Who let this happen? Who let me make a movie? I’m pretty sure this isn’t my fault, but I still have to make the movie. The voices in my head are telling me this isn’t a good idea, but I am suppressing them.
As soon as the homemade clapper board breaks under the weight of my meaty fingers, all bets are off. The actors have to do actual acting, the cinematographers have to do actual recording, my mom ACTUALLY has to let me use the car to move shooting locations. But I’ll be DAMNED if I don’t use this movie as an excuse to write a very low-effort journalism story. So sit back, relax, and let me tell you about what I’ve learned through my time as a filmmaker.
Tactics In Deception
The modern film industry is a heartless beast. It’s kill or be killed, a dog eat dog world… You have to adopt an apathetic attitude towards the world. In my experience, if someone approaches you about helping produce your movie, you INSTANTLY deny their help. This makes you appear much more desirable.
The big long-term goal of any filmmaker is to get Tom Hanks to storm off the set, and brush it off like it’s just another day at the office. You want to be big enough to be able to call Mr. Pitt and tell him you’re going with someone new, someone who “brings the intensity needed for the role.”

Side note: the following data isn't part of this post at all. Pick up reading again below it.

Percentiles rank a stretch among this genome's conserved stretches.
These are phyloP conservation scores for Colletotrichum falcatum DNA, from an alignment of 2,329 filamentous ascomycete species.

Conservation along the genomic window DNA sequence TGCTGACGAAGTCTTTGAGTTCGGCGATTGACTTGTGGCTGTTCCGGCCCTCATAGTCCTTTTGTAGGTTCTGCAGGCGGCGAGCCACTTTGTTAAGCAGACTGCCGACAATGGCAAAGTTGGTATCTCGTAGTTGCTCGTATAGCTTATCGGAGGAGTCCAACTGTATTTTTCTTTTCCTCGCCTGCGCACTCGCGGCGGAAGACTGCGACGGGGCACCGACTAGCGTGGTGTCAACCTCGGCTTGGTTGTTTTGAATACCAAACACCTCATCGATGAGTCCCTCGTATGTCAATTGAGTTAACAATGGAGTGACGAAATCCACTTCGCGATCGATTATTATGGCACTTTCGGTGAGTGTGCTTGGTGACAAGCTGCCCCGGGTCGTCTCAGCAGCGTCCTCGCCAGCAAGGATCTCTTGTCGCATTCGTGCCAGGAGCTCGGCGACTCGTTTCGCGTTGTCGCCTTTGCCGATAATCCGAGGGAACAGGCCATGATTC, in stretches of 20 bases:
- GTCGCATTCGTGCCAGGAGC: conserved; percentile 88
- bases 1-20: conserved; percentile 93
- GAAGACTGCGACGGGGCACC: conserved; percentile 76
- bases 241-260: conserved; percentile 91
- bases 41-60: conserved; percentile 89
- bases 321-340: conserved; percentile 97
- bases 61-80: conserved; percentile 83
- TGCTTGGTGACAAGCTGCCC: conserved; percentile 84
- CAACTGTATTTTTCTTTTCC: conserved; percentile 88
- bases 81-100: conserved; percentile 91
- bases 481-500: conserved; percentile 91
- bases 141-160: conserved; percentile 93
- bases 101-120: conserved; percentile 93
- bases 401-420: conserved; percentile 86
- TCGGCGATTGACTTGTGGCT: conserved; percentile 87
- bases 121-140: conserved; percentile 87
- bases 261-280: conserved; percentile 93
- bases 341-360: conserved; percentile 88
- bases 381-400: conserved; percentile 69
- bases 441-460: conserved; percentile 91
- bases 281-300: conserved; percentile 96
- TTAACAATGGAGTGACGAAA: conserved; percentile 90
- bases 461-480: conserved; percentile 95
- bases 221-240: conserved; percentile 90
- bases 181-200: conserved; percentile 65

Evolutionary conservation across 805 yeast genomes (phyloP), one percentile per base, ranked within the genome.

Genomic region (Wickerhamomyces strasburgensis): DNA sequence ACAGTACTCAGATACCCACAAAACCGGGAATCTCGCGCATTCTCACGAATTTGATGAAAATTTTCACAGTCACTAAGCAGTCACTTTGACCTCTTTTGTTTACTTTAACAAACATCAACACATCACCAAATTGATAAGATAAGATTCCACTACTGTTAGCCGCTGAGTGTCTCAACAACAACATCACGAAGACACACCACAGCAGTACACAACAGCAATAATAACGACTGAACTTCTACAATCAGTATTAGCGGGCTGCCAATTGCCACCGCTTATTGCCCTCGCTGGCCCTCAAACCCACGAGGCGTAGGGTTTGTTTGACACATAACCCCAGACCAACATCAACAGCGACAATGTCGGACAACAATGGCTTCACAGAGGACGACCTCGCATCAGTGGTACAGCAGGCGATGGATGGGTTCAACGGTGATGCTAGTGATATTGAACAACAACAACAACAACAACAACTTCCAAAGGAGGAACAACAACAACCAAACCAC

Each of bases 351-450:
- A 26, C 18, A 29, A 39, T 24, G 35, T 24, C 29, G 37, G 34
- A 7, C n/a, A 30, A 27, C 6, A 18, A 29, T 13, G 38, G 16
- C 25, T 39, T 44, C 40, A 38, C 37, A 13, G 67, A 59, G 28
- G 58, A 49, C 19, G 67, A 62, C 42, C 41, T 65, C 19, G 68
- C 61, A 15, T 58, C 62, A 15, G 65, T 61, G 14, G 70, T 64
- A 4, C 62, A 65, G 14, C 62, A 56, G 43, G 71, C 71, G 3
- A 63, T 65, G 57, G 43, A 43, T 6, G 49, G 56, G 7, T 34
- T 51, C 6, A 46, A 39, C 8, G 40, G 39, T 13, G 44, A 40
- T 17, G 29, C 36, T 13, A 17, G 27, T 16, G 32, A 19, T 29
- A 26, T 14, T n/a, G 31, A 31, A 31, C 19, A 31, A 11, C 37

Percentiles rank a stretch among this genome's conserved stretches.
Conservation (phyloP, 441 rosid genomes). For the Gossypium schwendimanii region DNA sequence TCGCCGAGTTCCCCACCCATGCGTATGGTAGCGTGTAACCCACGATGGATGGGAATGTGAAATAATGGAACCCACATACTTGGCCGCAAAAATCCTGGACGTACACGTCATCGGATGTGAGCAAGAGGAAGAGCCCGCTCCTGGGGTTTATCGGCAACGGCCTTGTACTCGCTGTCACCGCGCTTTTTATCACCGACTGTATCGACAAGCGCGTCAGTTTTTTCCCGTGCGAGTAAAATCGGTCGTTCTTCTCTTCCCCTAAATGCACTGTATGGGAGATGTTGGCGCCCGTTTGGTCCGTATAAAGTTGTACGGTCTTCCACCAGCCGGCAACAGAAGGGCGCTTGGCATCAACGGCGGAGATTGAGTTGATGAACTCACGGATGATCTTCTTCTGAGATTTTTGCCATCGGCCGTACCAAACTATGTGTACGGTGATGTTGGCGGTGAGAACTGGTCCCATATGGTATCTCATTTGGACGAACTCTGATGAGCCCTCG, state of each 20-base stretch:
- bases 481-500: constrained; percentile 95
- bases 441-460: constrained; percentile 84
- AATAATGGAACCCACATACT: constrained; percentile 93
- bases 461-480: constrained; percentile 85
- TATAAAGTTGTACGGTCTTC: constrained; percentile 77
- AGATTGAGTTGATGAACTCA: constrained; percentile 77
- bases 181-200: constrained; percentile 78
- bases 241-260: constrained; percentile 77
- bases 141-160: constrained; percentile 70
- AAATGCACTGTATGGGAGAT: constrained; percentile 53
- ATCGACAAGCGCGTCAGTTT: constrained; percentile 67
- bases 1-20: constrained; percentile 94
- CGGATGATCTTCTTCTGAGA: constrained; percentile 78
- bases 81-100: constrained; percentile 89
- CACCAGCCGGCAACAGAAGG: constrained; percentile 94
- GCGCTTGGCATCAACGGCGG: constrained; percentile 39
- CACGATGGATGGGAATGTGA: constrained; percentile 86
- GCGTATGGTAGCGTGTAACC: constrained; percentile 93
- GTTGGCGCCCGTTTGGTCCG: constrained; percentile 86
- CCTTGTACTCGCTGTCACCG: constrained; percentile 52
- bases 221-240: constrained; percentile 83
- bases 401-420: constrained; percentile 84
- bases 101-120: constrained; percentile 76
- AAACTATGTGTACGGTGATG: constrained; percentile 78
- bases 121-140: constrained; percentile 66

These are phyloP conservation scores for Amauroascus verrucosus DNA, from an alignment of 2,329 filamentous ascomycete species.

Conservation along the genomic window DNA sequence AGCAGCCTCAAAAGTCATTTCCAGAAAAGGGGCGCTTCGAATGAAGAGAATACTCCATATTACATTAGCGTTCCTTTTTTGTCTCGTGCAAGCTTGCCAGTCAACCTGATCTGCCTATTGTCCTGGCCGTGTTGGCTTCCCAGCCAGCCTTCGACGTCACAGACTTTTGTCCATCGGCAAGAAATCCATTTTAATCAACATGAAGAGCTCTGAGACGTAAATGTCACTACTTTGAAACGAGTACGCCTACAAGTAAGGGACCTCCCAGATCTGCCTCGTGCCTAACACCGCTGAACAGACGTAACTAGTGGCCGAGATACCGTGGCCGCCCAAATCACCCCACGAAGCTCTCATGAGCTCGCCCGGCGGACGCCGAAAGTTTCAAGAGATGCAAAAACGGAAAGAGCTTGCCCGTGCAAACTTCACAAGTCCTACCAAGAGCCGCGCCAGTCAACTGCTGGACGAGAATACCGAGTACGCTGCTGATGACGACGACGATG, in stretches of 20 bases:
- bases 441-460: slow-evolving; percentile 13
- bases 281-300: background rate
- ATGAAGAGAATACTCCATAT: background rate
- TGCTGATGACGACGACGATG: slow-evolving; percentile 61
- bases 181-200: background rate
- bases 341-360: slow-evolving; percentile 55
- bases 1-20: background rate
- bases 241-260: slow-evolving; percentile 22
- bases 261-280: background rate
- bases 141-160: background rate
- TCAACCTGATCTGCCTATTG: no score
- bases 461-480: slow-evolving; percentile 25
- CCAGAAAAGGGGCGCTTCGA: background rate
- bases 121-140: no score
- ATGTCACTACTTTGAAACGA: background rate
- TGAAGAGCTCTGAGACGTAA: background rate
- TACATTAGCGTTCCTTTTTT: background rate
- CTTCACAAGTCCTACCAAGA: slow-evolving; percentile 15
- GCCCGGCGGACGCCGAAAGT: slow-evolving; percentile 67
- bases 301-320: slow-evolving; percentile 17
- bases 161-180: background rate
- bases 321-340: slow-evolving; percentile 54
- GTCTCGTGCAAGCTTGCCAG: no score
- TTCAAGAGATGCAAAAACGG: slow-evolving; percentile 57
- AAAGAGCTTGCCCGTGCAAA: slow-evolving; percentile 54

Kinship With The Gentry
Having deep rooted, blood-soaked connections to very corrupt and very rich people is the rocket fuel that will propel you from D to A class. Being invited to sit at the big boy table isn’t something that happens overnight, so how do you get connected with the overweight, balding white men of the ivory tower? It’s all about offshore accounts. Offshore accounts are the clubhouse of success. When you hear the words, they trip a little wire in your brain that makes you think, “oh wow, this dude’s pocket change is worth more than my mortgage.”
To leverage these words, make sure you’re repeating the phrase “I think my offshore accounts are liquidated” anytime you’re about to make a purchase. Sooner or later, a CEO or a wall street broker will catch wind of your talk of offshore accounts; your inbox will be full of invites to business dinners in no time.
Creating appealing, meaningful art is very difficult. It requires you to fully dedicate yourself to your craft, and only through thousands of hours of practice you can find success. Filmmaking is particularly difficult because of the immense amount of work needed to complete a single project. A cast and crew can spend months, if not years making a movie only for the end product to be an uninteresting mess, but it is still THEIR project. My only real advice to you is probably useless, but I need to hit my word quota or Ms. Kirsch will fire me… when your creative pursuits fail, move on to the next project. That’s how I plan to live out the next few years of life, and I really hope it works.